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Edmunds, George Franklin

EDMUNDS, GEORGE FRANKLIN (1828- ), American lawyer and political leader, was born in Richmond, Vermont, on the 1st of February 1828. He began the practice of law in 1849. He was a member of the Vermont House of Representatives in 1854, 1855, 1857, 1858 and 1859, acting for the last two years as speaker, and was a member and president pro tem. of the state Senate in 1861-1862. In 1866 he became a member, as a Republican, of the United States Senate, where he remained until 1891, when he resigned in order to have more time for the practice of his profession. He took an active part in the attempt to impeach President Johnson. He was influential in providing for the electoral commission to decide the disputed presidential election of 1876, and became one of the commissioners. In the national Republican nominating conventions of 1880 and 1884 he was a candidate for the presidential nomination. From 1882 to 1885 he was president pro tem. of the Senate. As senator he was conspicuous on account of his legal and parliamentary attainments, his industry and his liberal opinions. He was the author of the so-called Edmunds Act (22nd of March 1882) for the suppression of polygamy in Utah, and of the anti-trust law of 1890, popularly known as the Sherman Act.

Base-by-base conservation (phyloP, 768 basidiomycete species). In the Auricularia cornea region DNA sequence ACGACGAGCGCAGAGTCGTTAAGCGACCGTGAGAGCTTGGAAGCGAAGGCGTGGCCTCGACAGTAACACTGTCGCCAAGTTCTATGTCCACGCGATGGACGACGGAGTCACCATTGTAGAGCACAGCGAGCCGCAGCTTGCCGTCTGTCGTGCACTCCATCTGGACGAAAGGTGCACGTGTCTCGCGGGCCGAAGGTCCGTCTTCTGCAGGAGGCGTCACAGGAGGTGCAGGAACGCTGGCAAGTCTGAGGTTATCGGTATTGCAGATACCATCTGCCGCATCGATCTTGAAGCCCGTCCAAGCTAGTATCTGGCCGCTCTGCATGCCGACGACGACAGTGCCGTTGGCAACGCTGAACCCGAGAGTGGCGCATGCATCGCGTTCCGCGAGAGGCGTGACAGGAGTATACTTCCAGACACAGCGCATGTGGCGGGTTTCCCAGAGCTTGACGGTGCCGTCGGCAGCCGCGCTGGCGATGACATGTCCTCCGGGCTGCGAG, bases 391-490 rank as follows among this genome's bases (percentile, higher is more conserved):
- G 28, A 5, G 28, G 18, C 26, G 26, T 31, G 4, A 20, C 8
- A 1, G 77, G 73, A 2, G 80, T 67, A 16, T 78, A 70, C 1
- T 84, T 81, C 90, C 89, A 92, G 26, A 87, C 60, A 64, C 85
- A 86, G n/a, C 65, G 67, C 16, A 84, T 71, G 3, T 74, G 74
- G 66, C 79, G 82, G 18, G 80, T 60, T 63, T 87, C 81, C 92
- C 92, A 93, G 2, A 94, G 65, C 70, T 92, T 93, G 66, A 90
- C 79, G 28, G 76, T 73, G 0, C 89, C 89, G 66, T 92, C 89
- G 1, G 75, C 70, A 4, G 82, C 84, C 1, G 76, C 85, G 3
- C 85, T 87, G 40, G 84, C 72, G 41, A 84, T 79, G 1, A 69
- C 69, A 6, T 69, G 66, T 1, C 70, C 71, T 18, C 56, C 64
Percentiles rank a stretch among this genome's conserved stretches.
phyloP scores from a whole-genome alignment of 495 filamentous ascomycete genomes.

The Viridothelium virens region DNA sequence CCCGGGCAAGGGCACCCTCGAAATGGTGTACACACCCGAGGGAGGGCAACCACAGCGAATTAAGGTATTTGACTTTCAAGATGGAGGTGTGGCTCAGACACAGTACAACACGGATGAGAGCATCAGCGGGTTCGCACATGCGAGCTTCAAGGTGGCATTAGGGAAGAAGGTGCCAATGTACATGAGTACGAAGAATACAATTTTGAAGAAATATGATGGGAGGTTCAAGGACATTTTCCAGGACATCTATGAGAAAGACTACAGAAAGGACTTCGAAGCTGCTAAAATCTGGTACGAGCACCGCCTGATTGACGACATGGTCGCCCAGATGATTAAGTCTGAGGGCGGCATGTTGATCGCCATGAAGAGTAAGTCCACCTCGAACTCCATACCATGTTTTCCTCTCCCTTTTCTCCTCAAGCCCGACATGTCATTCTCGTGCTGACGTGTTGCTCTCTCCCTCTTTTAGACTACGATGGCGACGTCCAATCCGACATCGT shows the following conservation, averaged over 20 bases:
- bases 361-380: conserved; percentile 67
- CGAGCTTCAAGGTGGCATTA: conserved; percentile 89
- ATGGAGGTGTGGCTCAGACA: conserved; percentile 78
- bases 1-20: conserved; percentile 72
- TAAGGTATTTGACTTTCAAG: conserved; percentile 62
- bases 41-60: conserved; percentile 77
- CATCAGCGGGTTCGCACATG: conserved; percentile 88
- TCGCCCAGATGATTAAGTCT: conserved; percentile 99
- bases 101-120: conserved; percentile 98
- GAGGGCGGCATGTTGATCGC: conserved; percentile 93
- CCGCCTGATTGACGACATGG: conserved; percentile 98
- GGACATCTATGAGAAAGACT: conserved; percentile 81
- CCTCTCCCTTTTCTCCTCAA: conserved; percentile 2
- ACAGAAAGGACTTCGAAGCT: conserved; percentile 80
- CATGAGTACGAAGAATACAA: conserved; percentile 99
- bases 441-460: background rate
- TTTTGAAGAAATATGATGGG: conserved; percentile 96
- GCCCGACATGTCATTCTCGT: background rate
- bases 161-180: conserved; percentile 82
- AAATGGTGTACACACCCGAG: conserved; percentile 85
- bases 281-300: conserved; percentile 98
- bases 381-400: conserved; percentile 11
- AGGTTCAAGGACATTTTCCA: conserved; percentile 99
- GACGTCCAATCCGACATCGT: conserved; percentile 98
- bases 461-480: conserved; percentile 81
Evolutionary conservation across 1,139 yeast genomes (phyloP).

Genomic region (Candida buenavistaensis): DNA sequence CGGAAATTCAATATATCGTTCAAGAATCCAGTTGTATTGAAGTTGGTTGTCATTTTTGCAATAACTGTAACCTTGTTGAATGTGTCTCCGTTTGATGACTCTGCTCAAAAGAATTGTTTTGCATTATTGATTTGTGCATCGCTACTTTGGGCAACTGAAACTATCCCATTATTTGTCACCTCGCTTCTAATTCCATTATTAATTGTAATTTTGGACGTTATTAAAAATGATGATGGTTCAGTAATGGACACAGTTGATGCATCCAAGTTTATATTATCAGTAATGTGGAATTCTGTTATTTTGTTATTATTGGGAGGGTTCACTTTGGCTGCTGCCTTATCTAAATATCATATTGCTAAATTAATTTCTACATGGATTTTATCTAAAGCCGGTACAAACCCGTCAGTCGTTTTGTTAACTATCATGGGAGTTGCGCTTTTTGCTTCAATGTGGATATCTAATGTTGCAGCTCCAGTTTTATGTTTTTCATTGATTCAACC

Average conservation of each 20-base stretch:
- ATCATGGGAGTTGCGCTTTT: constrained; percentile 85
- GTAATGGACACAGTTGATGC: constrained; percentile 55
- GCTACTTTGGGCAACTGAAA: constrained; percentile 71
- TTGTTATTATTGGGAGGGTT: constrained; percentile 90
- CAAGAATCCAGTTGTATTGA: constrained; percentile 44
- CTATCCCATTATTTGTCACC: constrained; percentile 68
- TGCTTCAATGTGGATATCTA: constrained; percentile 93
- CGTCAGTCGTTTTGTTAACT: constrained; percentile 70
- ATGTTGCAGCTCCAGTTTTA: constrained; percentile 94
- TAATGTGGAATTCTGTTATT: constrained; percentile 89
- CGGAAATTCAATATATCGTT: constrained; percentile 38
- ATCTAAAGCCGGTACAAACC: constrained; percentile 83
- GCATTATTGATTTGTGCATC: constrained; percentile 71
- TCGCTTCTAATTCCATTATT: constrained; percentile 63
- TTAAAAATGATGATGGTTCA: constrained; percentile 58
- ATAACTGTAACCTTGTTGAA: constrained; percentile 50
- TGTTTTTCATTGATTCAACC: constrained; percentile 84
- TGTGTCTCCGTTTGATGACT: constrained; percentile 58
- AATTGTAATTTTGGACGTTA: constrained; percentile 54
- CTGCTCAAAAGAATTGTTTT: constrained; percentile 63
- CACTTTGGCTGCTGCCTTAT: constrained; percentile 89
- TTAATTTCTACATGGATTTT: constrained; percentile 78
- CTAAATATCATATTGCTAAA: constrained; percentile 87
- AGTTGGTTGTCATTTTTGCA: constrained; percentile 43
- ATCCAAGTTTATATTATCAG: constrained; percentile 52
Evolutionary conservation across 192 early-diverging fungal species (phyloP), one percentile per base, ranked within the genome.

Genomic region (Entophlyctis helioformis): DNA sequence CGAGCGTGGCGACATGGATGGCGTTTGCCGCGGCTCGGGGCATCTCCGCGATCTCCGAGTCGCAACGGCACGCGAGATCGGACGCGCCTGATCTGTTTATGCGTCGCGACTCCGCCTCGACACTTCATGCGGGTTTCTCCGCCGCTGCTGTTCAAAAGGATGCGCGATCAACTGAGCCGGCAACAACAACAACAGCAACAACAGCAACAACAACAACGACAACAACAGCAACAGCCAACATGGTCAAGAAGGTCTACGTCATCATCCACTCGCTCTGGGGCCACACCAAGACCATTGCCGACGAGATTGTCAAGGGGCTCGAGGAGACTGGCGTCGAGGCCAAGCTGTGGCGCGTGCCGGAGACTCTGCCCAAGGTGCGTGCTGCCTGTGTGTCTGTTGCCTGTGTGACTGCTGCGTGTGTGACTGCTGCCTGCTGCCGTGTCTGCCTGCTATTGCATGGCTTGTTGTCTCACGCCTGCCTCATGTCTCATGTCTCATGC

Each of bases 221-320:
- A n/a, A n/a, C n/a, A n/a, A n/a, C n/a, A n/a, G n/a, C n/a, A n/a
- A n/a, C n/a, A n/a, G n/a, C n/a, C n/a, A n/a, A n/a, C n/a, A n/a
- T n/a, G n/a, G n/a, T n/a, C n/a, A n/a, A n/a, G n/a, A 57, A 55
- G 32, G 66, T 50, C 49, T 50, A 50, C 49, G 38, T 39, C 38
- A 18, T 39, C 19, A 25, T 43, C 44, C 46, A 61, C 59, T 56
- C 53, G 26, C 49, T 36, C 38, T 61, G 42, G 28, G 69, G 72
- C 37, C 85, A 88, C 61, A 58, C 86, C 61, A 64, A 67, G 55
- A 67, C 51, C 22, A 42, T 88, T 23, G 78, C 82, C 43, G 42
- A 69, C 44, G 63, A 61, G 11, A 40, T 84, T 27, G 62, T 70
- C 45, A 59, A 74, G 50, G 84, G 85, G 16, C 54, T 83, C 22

Note - this article incorporates content from Encyclopaedia Britannica, Eleventh Edition, (1910-1911)

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